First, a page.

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Home / Expert Opinion / Workplace Issues: Town’s practice violated Establishment Clause

Workplace Issues: Town’s practice violated Establishment Clause

Lindy Korn

The Town of Greece started off its Town Board meetings from 1999 to 2010, with religious prayers that the public was invited to give, but the public did not know this, as the town did not have a public policy, which was publicized. Instead, the Town Board selected candidates for prayer by contacting houses of worship within the town.

The problem is that religious congregations in the town were primarily Christian, and as such the Town’s process for selecting prayer-givers ensured a Christian viewpoint. The Court of Appeals cites Marsh v. Chambers, 463 U.S. 783,795 (1983):

“We need not embark on a sensitive evaluation or parse the content of a particular prayer, to recognize that most of the prayers at issue here contain uniquely Christian references and that prayers devoid of such references almost never employed references unique to some other faith.”

The court here held that the “totality of the circumstances” presented the town’s prayer practice identified the town with Christianity in violation of the Establishment Clause. Further the court stated that “when one creed dominates others — regardless of a town’s intentions-constitutional concerns come to the fore,” Galloway v. Town of Greece, 10-3635-cv, May17.

The court also deemed it relevant that most prayer-givers appeared to speak on behalf of the town and its residents, rather than on behalf of themselves. They would request that the audience participate in the prayer. In addition, the town supervisor would sometimes thank them for being “our chaplain of the month.” The inference here is that someone in the audience would think that the prayer-givers are speaking on behalf of the Town Board.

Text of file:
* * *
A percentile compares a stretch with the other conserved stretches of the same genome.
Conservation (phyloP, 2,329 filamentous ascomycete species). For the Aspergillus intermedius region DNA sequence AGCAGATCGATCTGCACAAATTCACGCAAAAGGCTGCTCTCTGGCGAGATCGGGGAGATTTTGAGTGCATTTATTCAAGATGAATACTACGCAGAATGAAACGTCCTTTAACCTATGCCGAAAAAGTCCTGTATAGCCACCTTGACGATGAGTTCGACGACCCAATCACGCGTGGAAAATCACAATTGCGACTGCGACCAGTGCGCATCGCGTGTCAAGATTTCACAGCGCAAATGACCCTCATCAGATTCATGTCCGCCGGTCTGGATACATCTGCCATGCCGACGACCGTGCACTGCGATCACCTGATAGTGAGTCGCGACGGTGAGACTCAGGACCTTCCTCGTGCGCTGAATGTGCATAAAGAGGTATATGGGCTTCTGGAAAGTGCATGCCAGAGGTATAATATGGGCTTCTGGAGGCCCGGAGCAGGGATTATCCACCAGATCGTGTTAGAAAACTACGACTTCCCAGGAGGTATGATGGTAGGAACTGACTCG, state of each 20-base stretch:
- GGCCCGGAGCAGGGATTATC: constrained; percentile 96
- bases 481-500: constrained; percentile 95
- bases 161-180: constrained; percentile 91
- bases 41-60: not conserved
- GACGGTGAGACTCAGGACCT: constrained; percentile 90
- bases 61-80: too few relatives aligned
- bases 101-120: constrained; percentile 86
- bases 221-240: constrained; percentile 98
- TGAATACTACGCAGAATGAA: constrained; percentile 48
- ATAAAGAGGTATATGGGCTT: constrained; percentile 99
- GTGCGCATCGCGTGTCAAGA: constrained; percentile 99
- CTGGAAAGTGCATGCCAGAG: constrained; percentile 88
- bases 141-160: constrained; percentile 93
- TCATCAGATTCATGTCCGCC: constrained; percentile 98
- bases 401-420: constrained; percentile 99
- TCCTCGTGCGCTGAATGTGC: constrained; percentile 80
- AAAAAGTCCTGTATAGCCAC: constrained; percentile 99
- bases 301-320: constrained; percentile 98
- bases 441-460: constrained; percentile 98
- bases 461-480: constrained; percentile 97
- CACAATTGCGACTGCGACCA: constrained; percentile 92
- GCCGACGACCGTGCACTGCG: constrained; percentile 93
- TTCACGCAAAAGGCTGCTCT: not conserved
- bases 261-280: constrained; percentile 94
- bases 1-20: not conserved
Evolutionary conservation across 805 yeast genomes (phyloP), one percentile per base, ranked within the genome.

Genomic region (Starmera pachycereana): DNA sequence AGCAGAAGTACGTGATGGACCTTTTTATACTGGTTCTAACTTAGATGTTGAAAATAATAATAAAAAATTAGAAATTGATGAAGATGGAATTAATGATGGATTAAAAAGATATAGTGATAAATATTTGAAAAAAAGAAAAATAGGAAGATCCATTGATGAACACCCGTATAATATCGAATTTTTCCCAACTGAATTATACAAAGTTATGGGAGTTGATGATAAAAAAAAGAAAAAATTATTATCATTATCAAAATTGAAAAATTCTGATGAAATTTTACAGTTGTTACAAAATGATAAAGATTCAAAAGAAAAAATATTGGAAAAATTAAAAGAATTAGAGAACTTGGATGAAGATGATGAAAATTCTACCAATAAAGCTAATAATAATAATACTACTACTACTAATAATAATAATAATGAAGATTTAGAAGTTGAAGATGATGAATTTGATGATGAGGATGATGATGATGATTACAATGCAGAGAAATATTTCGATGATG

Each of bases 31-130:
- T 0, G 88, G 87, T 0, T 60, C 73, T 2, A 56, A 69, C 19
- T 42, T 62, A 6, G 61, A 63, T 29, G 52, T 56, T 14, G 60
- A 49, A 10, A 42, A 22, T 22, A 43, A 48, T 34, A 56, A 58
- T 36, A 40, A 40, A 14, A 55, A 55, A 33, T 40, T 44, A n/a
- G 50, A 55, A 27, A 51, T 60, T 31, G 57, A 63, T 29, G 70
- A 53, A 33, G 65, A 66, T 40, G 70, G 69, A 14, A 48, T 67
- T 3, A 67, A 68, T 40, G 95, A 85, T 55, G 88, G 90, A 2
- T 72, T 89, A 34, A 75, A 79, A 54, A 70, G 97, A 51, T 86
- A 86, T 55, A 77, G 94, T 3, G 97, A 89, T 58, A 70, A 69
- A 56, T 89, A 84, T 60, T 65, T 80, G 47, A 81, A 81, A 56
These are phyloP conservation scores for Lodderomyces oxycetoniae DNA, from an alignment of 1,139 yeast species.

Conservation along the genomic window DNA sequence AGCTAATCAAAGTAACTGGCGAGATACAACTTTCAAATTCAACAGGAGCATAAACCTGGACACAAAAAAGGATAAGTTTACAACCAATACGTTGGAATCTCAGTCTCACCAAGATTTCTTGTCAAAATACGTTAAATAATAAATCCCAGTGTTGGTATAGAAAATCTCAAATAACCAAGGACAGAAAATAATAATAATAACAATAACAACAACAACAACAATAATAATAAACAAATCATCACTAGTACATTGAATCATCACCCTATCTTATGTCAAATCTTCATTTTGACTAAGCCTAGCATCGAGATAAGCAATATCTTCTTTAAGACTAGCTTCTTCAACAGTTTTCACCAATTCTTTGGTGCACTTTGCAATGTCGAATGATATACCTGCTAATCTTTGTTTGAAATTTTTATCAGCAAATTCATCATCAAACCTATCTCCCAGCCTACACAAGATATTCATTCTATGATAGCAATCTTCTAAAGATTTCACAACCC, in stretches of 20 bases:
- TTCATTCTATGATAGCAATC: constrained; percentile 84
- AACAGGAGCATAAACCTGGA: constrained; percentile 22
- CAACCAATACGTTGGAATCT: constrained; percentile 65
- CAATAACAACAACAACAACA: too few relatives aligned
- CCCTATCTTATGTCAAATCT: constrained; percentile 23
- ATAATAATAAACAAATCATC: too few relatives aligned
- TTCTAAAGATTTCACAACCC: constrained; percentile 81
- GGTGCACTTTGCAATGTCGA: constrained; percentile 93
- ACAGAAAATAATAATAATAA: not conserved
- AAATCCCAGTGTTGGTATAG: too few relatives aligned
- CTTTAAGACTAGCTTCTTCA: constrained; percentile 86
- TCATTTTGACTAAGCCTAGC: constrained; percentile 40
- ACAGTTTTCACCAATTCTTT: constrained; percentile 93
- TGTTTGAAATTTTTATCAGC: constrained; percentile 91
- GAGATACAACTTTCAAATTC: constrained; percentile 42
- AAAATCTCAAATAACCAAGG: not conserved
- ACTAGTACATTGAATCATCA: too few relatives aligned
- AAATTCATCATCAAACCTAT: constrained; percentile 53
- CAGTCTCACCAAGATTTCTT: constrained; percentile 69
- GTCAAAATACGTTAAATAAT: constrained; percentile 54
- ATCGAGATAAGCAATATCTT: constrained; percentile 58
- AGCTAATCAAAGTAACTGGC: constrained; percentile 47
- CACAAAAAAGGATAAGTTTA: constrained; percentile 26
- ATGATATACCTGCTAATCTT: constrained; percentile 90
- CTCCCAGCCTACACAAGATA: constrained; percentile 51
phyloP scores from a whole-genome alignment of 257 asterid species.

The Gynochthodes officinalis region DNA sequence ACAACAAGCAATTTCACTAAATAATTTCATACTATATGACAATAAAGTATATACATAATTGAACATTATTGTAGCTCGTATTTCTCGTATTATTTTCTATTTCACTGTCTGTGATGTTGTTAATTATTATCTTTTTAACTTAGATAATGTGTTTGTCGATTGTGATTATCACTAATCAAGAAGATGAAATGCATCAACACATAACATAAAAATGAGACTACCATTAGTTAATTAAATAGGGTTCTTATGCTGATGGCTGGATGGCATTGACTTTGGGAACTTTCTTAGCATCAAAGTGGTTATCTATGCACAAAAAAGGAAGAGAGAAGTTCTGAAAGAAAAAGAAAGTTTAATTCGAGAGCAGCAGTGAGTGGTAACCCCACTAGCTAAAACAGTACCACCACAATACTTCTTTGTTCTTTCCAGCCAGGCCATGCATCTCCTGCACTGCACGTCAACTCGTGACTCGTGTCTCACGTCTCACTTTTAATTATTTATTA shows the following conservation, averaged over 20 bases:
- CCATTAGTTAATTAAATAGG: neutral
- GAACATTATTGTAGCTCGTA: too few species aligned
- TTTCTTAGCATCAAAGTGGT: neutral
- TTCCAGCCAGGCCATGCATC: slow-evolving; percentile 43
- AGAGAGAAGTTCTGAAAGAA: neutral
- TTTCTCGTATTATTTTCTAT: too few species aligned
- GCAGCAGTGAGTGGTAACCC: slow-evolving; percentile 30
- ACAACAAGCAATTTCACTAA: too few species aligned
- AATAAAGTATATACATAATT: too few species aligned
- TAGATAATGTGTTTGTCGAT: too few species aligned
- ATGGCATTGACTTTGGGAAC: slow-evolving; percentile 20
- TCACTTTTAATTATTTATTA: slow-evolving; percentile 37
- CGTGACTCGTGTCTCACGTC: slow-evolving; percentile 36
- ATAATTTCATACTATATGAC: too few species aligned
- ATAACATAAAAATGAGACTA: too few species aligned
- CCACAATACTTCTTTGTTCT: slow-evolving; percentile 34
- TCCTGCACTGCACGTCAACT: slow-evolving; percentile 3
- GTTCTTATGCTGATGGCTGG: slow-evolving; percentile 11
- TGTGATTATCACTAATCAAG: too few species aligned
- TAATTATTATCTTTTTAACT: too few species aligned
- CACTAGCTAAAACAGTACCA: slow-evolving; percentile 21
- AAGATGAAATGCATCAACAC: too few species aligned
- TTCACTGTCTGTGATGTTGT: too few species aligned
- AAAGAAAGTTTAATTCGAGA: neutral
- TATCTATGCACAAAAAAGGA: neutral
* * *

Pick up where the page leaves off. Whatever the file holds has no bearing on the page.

The narrow issue on appeal was whether the town’s prayer practice had the effect of establishing religion, and the Court of Appeals use of the Totality of the Circumstances test found the answer to be so:

“What we do hold is that a legislative prayer practice that, however well intentioned, conveys to a reasonable objective observer under the totality if the circumstances an official affiliation with a particular religion violates the clear command of the Establishment Clause. Where the overwhelming predominance of prayers offered are associated, often in an explicitly sectarian way, with a particular creed, and where the town takes no steps to avoid the identification, but rather conveys the impression that the town officials themselves identify with the sectarian prayers and that residents in attendance are expected to participate in them, a reasonable objective observer would perceive such an affiliation.”

Thus, the appearance of religious affiliation resulted in the reversal of the district court’s grant of summary judgment.

Lindy Korn practices at The Law Office of Lindy Korn and can be reached at [email protected] or (716) 856-KORN (5676).